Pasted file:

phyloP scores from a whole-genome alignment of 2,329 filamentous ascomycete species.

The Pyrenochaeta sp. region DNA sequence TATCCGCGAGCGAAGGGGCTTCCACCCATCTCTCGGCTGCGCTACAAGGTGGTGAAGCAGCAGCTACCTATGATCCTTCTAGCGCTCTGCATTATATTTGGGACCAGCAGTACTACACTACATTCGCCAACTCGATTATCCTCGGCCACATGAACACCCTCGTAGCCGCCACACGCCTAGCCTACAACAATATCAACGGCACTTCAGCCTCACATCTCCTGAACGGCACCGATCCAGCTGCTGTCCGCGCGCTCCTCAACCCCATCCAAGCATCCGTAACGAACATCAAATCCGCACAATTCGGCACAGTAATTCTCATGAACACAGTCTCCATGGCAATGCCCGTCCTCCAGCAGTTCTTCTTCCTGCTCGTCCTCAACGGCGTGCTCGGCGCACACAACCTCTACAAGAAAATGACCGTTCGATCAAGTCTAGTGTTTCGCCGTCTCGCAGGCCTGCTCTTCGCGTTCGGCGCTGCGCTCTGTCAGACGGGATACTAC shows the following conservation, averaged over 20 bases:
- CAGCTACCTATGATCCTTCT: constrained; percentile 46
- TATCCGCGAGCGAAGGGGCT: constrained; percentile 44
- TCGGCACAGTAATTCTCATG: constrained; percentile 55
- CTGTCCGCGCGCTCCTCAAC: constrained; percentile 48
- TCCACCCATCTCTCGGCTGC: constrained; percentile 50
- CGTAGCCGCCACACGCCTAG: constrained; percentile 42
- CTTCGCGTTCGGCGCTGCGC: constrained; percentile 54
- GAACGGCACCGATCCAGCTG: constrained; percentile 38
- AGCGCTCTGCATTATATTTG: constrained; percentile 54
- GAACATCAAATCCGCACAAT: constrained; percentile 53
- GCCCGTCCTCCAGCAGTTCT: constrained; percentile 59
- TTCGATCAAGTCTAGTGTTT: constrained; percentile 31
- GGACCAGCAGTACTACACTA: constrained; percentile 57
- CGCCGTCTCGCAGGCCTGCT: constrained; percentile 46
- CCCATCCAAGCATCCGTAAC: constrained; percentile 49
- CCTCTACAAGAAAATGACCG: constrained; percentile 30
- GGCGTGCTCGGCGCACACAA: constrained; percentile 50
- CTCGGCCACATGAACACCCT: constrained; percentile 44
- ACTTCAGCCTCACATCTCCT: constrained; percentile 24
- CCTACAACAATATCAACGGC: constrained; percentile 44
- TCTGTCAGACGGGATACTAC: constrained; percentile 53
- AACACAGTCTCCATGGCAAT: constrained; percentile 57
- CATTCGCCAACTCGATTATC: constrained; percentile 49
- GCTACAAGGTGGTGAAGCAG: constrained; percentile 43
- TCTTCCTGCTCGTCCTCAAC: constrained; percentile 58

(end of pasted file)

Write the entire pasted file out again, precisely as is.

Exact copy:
phyloP scores from a whole-genome alignment of 2,329 filamentous ascomycete species.

The Pyrenochaeta sp. region DNA sequence TATCCGCGAGCGAAGGGGCTTCCACCCATCTCTCGGCTGCGCTACAAGGTGGTGAAGCAGCAGCTACCTATGATCCTTCTAGCGCTCTGCATTATATTTGGGACCAGCAGTACTACACTACATTCGCCAACTCGATTATCCTCGGCCACATGAACACCCTCGTAGCCGCCACACGCCTAGCCTACAACAATATCAACGGCACTTCAGCCTCACATCTCCTGAACGGCACCGATCCAGCTGCTGTCCGCGCGCTCCTCAACCCCATCCAAGCATCCGTAACGAACATCAAATCCGCACAATTCGGCACAGTAATTCTCATGAACACAGTCTCCATGGCAATGCCCGTCCTCCAGCAGTTCTTCTTCCTGCTCGTCCTCAACGGCGTGCTCGGCGCACACAACCTCTACAAGAAAATGACCGTTCGATCAAGTCTAGTGTTTCGCCGTCTCGCAGGCCTGCTCTTCGCGTTCGGCGCTGCGCTCTGTCAGACGGGATACTAC shows the following conservation, averaged over 20 bases:
- CAGCTACCTATGATCCTTCT: constrained; percentile 46
- TATCCGCGAGCGAAGGGGCT: constrained; percentile 44
- TCGGCACAGTAATTCTCATG: constrained; percentile 55
- CTGTCCGCGCGCTCCTCAAC: constrained; percentile 48
- TCCACCCATCTCTCGGCTGC: constrained; percentile 50
- CGTAGCCGCCACACGCCTAG: constrained; percentile 42
- CTTCGCGTTCGGCGCTGCGC: constrained; percentile 54
- GAACGGCACCGATCCAGCTG: constrained; percentile 38
- AGCGCTCTGCATTATATTTG: constrained; percentile 54
- GAACATCAAATCCGCACAAT: constrained; percentile 53
- GCCCGTCCTCCAGCAGTTCT: constrained; percentile 59
- TTCGATCAAGTCTAGTGTTT: constrained; percentile 31
- GGACCAGCAGTACTACACTA: constrained; percentile 57
- CGCCGTCTCGCAGGCCTGCT: constrained; percentile 46
- CCCATCCAAGCATCCGTAAC: constrained; percentile 49
- CCTCTACAAGAAAATGACCG: constrained; percentile 30
- GGCGTGCTCGGCGCACACAA: constrained; percentile 50
- CTCGGCCACATGAACACCCT: constrained; percentile 44
- ACTTCAGCCTCACATCTCCT: constrained; percentile 24
- CCTACAACAATATCAACGGC: constrained; percentile 44
- TCTGTCAGACGGGATACTAC: constrained; percentile 53
- AACACAGTCTCCATGGCAAT: constrained; percentile 57
- CATTCGCCAACTCGATTATC: constrained; percentile 49
- GCTACAAGGTGGTGAAGCAG: constrained; percentile 43
- TCTTCCTGCTCGTCCTCAAC: constrained; percentile 58